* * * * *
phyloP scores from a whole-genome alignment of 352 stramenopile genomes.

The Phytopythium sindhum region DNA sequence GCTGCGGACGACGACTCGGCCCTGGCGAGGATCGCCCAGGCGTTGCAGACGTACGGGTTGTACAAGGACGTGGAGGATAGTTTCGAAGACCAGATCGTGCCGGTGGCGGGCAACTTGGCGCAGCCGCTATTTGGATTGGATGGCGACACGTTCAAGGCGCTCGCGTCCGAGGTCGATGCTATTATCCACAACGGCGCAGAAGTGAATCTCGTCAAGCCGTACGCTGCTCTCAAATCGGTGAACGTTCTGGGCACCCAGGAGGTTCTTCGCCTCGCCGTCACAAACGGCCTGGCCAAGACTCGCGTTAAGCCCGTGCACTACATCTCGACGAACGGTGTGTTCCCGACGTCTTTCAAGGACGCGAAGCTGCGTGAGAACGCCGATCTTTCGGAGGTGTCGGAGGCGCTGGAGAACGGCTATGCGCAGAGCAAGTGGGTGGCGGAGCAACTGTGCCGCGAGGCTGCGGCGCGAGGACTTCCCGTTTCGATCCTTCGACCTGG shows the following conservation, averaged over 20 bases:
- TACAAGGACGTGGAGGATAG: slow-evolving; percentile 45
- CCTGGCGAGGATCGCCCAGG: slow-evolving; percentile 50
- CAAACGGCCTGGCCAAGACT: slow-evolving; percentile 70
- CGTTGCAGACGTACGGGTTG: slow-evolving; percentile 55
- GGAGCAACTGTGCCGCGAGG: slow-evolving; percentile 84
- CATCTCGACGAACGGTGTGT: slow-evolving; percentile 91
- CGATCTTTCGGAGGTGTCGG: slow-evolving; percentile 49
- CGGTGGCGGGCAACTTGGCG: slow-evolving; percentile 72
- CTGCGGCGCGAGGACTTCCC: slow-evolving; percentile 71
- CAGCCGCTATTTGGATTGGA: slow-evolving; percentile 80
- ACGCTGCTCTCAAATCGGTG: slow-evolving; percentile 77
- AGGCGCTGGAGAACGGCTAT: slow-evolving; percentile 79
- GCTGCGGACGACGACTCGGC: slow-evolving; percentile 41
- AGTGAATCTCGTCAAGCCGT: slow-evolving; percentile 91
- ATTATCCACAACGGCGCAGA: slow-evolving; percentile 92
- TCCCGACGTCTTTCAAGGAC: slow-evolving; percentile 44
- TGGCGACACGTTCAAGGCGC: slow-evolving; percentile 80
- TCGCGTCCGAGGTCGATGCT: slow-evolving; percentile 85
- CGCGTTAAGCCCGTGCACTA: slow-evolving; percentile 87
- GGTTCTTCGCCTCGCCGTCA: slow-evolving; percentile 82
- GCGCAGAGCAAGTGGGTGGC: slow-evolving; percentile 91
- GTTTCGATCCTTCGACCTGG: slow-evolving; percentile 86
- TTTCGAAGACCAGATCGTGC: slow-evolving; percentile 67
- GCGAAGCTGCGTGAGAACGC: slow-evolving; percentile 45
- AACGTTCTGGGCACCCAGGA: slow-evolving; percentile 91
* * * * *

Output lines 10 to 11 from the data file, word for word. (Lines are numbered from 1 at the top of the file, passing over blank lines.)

- CGGTGGCGGGCAACTTGGCG: slow-evolving; percentile 72
- CTGCGGCGCGAGGACTTCCC: slow-evolving; percentile 71